Friday, May 08, 2015

Half-time feel funk: the “Syncopation” section — 01

Here's a new chapter to our recent half-time feel funk series, using Progressive Steps To Syncopation, by Ted Reed. Here we're going to get into the “Syncopation” section of the book— pp. 32-44 in the old edition, the part of the book where we start seeing jazz style notation, with ties and quarter notes written on the & of the beat.

Keep in mind through all of this, we're focusing this much on half time feel because it's the best way of deriving funk-type rhythms from this book— which I like using because everyone owns it and is familiar with it. Everything we're practicing with this series is portable directly into normal playing in 4/4.

The first thing we'll do is just make an inventory of some possible orchestrations based on those pages of Reed. With the last series entries we were using the written rhythm to make a hand part, to which we added some stock bass drum parts; this time, we'll use the written rhythm to make our snare drum bass drum parts, and add a basic cymbal part to that. As in normal funk/pop/rock style, play the ride cymbal or hihat with your right hand, and the snare with your left— we won't be doing the right hand move between snare and hihat which we were doing before.

For the examples, we'll reinterpret the top part of this very familiar line from Reed— we will ignore the stems-down part written in the book. If anything is unclear, there's another set of examples in the pdf.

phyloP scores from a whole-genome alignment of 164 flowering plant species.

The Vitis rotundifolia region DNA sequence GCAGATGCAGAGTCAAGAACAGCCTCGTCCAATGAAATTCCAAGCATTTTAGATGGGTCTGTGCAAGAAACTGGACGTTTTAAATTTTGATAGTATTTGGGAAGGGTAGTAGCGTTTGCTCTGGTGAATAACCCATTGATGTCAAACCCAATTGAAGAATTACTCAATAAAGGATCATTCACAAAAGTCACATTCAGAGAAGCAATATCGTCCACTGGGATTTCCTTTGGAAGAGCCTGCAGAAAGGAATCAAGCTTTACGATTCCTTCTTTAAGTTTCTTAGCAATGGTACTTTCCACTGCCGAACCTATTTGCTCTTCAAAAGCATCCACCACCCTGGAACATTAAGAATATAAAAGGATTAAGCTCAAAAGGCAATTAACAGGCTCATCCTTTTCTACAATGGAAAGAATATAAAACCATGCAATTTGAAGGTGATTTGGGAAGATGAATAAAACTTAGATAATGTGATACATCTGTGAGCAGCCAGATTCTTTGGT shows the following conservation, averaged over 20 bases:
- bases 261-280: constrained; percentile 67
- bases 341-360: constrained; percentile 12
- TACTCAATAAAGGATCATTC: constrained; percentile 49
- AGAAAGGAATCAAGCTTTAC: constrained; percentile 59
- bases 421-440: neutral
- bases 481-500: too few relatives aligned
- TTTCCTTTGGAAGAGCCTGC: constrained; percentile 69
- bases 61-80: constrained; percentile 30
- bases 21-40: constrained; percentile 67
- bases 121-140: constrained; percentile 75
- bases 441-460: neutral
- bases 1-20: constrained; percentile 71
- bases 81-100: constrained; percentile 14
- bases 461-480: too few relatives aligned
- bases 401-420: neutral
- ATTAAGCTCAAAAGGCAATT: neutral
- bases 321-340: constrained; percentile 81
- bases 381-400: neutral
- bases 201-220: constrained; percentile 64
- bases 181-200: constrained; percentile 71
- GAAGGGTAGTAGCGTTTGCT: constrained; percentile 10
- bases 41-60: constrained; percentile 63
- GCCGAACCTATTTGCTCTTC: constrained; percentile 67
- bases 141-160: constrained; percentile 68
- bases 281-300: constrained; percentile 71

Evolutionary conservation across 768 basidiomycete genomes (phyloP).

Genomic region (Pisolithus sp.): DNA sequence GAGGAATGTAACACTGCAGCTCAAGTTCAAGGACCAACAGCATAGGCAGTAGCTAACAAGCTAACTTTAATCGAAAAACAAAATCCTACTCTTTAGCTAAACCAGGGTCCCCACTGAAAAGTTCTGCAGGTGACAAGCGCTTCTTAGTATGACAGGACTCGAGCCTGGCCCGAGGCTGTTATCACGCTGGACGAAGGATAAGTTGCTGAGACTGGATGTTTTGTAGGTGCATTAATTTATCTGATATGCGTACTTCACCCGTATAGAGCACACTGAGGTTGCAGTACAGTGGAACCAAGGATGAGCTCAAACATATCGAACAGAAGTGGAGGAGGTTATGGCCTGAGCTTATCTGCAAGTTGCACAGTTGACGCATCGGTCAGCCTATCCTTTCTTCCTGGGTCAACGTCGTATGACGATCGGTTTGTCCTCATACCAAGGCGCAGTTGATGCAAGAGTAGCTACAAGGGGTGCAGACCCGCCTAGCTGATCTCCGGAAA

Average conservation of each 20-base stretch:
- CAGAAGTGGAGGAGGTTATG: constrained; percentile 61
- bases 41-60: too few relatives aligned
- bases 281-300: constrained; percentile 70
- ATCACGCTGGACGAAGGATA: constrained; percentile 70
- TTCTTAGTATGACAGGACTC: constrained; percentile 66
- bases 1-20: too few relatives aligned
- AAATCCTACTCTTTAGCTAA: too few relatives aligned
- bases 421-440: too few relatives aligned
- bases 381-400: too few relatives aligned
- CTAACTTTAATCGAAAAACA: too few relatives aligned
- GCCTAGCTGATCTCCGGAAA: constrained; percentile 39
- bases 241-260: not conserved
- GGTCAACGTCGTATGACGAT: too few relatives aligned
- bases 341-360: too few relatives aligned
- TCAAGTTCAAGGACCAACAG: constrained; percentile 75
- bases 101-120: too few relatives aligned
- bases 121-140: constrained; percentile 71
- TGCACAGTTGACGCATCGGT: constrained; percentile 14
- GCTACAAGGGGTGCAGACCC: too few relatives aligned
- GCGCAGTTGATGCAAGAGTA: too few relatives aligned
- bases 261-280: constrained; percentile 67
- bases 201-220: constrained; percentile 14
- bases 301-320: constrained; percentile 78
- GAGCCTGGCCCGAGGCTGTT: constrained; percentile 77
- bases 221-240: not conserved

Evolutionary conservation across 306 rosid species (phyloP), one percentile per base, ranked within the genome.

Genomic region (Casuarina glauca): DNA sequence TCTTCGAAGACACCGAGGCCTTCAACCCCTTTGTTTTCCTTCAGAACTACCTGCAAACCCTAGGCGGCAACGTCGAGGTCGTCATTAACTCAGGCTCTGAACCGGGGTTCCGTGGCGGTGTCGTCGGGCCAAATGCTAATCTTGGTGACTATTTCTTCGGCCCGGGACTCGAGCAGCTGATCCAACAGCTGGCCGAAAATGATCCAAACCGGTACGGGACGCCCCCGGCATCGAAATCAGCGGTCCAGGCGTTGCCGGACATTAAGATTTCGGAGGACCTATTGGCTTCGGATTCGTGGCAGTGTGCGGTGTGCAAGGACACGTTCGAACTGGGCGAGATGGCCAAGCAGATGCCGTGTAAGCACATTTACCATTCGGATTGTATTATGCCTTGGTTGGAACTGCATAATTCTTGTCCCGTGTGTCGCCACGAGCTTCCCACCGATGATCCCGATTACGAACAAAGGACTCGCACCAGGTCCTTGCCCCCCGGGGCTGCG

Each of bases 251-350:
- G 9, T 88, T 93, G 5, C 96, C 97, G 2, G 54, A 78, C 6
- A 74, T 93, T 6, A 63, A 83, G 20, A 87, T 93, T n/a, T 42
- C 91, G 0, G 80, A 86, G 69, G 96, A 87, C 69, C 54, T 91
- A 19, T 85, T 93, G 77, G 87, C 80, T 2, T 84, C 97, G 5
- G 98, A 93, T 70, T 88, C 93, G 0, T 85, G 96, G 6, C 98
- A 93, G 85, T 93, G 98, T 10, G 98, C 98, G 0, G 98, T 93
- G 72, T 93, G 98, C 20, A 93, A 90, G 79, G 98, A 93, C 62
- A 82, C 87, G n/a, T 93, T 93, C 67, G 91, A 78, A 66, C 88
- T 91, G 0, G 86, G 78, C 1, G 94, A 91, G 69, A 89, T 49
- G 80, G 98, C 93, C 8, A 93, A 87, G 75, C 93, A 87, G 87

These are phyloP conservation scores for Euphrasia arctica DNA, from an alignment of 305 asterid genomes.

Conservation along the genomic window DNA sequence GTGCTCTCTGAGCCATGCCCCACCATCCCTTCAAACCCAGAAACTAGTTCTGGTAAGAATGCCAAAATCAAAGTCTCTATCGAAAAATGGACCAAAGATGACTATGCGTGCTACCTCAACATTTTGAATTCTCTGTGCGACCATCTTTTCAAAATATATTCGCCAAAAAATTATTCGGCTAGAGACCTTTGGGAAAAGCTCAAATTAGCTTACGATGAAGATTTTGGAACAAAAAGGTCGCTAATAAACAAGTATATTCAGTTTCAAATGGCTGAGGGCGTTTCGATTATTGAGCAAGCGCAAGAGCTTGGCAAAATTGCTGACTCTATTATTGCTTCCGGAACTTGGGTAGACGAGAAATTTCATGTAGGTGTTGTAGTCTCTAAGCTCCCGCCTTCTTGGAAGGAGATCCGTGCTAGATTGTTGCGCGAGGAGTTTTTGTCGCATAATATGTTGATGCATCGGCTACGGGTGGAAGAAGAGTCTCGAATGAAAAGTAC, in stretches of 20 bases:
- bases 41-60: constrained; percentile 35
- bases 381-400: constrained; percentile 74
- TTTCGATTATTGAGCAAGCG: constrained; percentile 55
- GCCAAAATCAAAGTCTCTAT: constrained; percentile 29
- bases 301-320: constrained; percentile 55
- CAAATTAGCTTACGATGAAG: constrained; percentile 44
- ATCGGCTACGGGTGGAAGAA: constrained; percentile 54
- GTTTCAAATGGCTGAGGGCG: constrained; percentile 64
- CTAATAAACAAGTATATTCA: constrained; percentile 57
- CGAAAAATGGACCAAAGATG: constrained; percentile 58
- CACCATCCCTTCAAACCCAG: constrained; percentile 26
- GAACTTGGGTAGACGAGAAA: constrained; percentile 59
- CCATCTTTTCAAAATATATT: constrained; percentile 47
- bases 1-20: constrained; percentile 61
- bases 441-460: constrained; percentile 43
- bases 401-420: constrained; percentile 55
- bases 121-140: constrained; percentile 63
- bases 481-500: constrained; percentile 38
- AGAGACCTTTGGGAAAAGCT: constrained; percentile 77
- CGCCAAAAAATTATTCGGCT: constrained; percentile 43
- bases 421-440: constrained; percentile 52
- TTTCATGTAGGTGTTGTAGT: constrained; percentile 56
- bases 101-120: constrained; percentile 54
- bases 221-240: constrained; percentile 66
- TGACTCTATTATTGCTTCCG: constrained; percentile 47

1. First, play the snare drum on 3, and the bass drum on everything else. When there's a rest on 3, play the closest note to 3 on the snare. You can use any cymbal part you want, but a good one to start with is quarter notes, which I've written here:

2. Play the first half of the measure on the bass drum, and the second half on the snare:

3. Then alternate between the snare and bass, starting with the bass:

4. Alternate again, but start every measure with the bass:

Now we'll divide up the parts based on short notes and long notes. Short notes are 8th notes. Long notes are everything else: quarter notes, dotted quarter notes, and tied 8th notes— those are the only values that appear in this section of Syncopation.

6. First play the short notes on the snare drum, and the long notes on the bass drum:

7. Then play the short notes on the bass drum and the long notes on the snare drum:

8. Then start each measure with the bass drum, which will determine which drum plays the long and short notes. If the first note is a short note, than the bass drum plays the short notes on that measure; if the first note is a long note, the bass plays the long notes on that measure.

Playing through the exercises, you will find plenty that sounds pretty cool, and plenty that doesn't, but don't worry about that; just play through pp. 32-44 with each of the orchestrations, and familiarize yourself with this way of reading the rhythms. There's more interesting/hipper stuff to come.

Get the pdf [PDF is fixed!]

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